In a workplace setting, treating people differently can be problematic. When an employee perceives that he or she has been treated less favorably than peers, it can create resentment and distraction in the workplace. Often, employees do not understand every element of a peer’s work product, employment agreements, salary, or expectations, so their assessment of differential treatment can be flawed; however, employers should never assume that the employee’s perception of disparate treatment is unjustified without first understanding the details of his or her concern.
Types of Discrimination Claims
When claims of discriminatory treatment in the workplace are based on protected categories, an employer has a legal duty to investigate those claims in a neutral, unbiased, and independent manner. The analysis of whether a claim of differential treatment requires investigation is incredibly complicated. This can only be determined after a sophisticated interaction with the reporting employee that details the indications of unequal treatment, as well as the suspected motivation for such treatment. After the initial claims are understood, an expert should make an assessment regarding the implication of illegal discrimination and the necessity of a formal investigation.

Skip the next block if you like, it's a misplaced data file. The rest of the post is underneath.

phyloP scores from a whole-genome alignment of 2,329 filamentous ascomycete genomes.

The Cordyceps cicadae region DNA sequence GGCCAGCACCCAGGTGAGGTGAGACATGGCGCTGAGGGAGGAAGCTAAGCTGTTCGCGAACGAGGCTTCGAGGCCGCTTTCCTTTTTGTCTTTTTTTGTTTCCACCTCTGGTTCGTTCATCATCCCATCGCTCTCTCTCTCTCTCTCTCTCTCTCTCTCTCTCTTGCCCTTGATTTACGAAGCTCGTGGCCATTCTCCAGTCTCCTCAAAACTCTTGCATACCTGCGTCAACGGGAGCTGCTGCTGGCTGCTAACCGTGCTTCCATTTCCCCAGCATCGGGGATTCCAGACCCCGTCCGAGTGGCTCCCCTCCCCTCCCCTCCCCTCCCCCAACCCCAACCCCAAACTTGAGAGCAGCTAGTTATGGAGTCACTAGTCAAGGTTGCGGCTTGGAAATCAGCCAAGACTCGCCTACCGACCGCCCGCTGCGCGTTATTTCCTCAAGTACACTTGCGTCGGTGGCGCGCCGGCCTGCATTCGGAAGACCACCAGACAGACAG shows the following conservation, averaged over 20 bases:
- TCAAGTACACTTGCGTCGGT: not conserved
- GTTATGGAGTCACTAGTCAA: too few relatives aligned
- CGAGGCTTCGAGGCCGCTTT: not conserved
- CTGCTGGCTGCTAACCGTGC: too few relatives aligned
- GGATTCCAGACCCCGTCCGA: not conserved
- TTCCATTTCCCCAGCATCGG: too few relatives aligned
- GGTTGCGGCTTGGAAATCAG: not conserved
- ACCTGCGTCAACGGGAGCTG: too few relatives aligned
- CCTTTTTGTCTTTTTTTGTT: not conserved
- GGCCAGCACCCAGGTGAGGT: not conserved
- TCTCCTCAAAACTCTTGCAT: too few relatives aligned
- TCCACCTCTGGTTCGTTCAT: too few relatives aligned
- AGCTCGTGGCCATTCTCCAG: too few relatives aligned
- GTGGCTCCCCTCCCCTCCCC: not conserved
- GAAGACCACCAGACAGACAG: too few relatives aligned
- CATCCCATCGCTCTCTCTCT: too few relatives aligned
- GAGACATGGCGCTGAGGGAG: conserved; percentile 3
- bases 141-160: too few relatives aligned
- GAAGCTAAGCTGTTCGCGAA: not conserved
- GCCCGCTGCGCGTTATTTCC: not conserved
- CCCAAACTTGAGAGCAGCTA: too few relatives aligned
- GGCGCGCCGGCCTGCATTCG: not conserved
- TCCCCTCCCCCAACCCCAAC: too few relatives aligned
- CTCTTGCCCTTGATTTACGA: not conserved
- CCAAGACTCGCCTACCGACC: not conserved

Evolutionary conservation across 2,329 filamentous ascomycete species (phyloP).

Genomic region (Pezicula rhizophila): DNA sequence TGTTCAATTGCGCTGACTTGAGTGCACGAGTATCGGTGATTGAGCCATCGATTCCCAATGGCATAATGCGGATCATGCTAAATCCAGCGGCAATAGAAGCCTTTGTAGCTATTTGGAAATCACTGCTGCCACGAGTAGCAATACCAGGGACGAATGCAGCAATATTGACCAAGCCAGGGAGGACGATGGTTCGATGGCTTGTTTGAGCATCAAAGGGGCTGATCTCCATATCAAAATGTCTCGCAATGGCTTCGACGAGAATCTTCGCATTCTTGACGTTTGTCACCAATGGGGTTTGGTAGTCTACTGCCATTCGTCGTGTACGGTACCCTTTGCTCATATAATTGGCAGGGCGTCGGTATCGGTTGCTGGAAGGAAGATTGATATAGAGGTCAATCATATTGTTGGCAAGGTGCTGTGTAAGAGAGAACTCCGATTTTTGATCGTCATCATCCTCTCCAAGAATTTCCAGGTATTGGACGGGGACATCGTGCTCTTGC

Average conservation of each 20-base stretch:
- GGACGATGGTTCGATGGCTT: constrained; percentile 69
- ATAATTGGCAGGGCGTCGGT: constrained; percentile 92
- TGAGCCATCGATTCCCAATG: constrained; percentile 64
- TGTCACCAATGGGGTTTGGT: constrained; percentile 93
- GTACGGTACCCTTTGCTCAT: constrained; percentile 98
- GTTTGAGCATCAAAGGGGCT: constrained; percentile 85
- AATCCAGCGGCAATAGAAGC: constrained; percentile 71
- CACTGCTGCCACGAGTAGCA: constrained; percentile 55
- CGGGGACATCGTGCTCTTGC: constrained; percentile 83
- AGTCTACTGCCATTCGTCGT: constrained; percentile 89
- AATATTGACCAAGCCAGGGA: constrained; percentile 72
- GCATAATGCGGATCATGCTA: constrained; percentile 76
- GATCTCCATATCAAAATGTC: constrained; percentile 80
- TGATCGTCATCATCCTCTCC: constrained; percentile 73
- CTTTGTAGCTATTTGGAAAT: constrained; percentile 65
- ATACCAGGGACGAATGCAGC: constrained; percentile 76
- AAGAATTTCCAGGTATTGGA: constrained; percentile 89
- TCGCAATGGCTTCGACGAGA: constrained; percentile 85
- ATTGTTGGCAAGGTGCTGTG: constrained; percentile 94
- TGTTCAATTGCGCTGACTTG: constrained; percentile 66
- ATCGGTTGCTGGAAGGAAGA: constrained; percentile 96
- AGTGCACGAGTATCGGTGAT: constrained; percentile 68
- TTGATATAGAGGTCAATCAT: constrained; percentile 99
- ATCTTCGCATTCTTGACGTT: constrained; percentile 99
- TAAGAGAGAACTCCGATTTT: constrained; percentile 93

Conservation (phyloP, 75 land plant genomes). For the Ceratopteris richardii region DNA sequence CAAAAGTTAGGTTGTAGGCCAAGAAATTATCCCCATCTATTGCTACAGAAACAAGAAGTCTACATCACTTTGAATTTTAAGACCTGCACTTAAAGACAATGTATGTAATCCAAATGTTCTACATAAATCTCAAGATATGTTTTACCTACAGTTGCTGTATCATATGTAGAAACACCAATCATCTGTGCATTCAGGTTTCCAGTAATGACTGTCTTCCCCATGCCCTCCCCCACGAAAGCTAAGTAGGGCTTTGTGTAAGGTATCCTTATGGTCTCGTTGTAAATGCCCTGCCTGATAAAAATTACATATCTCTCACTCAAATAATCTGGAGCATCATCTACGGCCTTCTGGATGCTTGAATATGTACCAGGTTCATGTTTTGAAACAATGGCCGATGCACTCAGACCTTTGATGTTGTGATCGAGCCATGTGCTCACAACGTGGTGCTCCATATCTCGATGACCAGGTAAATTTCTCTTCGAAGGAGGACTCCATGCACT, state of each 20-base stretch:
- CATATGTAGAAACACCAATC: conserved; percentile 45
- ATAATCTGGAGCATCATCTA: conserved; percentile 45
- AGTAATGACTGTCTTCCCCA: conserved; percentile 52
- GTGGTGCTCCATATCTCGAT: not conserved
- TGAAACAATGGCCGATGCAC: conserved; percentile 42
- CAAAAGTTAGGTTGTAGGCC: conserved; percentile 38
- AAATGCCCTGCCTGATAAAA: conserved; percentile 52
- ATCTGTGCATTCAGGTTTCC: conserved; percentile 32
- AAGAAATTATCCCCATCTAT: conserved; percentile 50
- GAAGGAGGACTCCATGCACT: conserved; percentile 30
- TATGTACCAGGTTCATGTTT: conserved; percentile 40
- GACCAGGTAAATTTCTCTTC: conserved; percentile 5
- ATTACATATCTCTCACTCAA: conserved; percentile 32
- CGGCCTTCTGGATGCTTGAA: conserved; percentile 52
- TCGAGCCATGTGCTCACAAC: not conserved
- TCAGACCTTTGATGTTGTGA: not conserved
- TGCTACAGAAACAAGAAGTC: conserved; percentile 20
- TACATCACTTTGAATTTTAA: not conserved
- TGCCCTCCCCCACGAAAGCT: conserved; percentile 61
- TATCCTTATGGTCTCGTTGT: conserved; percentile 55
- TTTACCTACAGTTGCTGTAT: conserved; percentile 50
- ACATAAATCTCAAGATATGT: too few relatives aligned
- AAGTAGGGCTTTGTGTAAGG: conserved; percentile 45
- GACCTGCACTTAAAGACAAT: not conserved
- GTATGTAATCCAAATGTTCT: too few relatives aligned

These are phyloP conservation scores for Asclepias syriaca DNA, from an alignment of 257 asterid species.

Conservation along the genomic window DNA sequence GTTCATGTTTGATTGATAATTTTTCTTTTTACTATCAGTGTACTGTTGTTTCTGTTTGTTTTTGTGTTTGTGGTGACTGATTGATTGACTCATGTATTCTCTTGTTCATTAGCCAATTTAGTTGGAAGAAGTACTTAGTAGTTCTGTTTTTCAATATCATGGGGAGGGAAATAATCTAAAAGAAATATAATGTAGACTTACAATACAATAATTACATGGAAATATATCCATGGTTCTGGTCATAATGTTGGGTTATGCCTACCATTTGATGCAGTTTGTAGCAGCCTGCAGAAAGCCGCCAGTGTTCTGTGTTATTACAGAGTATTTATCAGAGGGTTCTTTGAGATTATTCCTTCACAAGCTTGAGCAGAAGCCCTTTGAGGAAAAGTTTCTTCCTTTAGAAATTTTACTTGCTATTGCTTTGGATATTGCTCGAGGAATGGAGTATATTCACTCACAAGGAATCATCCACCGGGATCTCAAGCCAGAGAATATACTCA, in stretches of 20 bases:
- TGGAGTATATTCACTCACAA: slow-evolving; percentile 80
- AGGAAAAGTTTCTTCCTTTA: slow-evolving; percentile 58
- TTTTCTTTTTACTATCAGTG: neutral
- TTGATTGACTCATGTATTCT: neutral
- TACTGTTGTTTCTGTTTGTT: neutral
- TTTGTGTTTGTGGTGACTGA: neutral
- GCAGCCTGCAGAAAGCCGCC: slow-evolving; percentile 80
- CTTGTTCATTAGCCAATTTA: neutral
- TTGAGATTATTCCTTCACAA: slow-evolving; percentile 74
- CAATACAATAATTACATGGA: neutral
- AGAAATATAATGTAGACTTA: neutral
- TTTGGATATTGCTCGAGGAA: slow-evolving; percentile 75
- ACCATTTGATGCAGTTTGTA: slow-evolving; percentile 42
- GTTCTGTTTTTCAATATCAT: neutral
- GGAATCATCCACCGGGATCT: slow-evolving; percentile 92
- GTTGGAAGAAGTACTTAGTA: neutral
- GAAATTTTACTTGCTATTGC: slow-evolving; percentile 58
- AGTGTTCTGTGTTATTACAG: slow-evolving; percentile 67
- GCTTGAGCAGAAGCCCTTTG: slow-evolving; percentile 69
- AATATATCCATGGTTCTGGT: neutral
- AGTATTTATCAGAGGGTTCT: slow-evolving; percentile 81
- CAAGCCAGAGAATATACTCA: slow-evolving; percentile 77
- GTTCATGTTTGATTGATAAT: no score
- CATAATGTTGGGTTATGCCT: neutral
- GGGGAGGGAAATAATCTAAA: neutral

Claims of discrimination based on any of the following attributes require an immediate formal investigation by a neutral, unbiased, and experienced investigator:
- family status
- national origin
- military status
- sexual orientation
- health conditions
Why You Need a Discrimination Attorney
It can be dangerous for an inexperienced employer to take any action without consulting an expert as employers may inadvertently reduce the quality of a future investigation or act in a way that is perceived as retaliating against a victim. Although some of these claims arise more frequently than others, Natalie has successfully investigated each of these allegation types.
Additionally, many employers believe it is important that all similarly situated employees be treated equally because of their company values or because they recognize the negative consequences of treating employees differently. For example, some employers have policies to treat employees with similar tenure the same, regardless of previous experiences. Other employers are dedicated to treating employees within the same job class similarly regardless of educational background. Although the law does not require a formal investigation into non-protected classes like these, perceptive employers regularly investigate these matters to maintain the overall health of their workplace.